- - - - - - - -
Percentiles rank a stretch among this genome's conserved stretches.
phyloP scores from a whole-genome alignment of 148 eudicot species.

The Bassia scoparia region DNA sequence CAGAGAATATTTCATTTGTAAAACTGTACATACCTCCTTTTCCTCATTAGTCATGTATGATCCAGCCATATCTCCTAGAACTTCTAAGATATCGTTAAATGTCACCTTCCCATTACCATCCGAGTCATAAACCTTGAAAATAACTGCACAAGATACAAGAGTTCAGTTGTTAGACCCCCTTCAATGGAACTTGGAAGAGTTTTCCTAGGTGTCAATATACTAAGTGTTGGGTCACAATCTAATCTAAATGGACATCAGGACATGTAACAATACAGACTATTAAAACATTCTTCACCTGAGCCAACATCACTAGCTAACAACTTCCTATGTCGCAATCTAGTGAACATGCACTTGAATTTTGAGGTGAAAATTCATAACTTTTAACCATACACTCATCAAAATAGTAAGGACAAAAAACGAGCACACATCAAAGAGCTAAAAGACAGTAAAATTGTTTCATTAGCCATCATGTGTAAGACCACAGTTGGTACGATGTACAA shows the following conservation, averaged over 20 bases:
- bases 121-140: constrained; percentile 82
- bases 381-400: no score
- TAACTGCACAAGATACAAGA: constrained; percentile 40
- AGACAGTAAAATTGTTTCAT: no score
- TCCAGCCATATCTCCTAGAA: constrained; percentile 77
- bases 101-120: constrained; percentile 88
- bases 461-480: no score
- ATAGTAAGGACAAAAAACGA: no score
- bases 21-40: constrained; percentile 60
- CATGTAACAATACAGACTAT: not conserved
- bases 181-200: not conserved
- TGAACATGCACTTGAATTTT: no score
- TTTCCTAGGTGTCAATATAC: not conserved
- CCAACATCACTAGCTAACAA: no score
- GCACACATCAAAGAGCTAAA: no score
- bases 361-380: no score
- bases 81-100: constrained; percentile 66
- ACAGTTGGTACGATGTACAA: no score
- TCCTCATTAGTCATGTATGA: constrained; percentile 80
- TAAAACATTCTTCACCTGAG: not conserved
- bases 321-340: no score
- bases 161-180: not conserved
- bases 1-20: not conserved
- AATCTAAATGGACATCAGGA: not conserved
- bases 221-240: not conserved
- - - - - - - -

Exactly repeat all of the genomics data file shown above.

Percentiles rank a stretch among this genome's conserved stretches.
phyloP scores from a whole-genome alignment of 148 eudicot species.

The Bassia scoparia region DNA sequence CAGAGAATATTTCATTTGTAAAACTGTACATACCTCCTTTTCCTCATTAGTCATGTATGATCCAGCCATATCTCCTAGAACTTCTAAGATATCGTTAAATGTCACCTTCCCATTACCATCCGAGTCATAAACCTTGAAAATAACTGCACAAGATACAAGAGTTCAGTTGTTAGACCCCCTTCAATGGAACTTGGAAGAGTTTTCCTAGGTGTCAATATACTAAGTGTTGGGTCACAATCTAATCTAAATGGACATCAGGACATGTAACAATACAGACTATTAAAACATTCTTCACCTGAGCCAACATCACTAGCTAACAACTTCCTATGTCGCAATCTAGTGAACATGCACTTGAATTTTGAGGTGAAAATTCATAACTTTTAACCATACACTCATCAAAATAGTAAGGACAAAAAACGAGCACACATCAAAGAGCTAAAAGACAGTAAAATTGTTTCATTAGCCATCATGTGTAAGACCACAGTTGGTACGATGTACAA shows the following conservation, averaged over 20 bases:
- bases 121-140: constrained; percentile 82
- bases 381-400: no score
- TAACTGCACAAGATACAAGA: constrained; percentile 40
- AGACAGTAAAATTGTTTCAT: no score
- TCCAGCCATATCTCCTAGAA: constrained; percentile 77
- bases 101-120: constrained; percentile 88
- bases 461-480: no score
- ATAGTAAGGACAAAAAACGA: no score
- bases 21-40: constrained; percentile 60
- CATGTAACAATACAGACTAT: not conserved
- bases 181-200: not conserved
- TGAACATGCACTTGAATTTT: no score
- TTTCCTAGGTGTCAATATAC: not conserved
- CCAACATCACTAGCTAACAA: no score
- GCACACATCAAAGAGCTAAA: no score
- bases 361-380: no score
- bases 81-100: constrained; percentile 66
- ACAGTTGGTACGATGTACAA: no score
- TCCTCATTAGTCATGTATGA: constrained; percentile 80
- TAAAACATTCTTCACCTGAG: not conserved
- bases 321-340: no score
- bases 161-180: not conserved
- bases 1-20: not conserved
- AATCTAAATGGACATCAGGA: not conserved
- bases 221-240: not conserved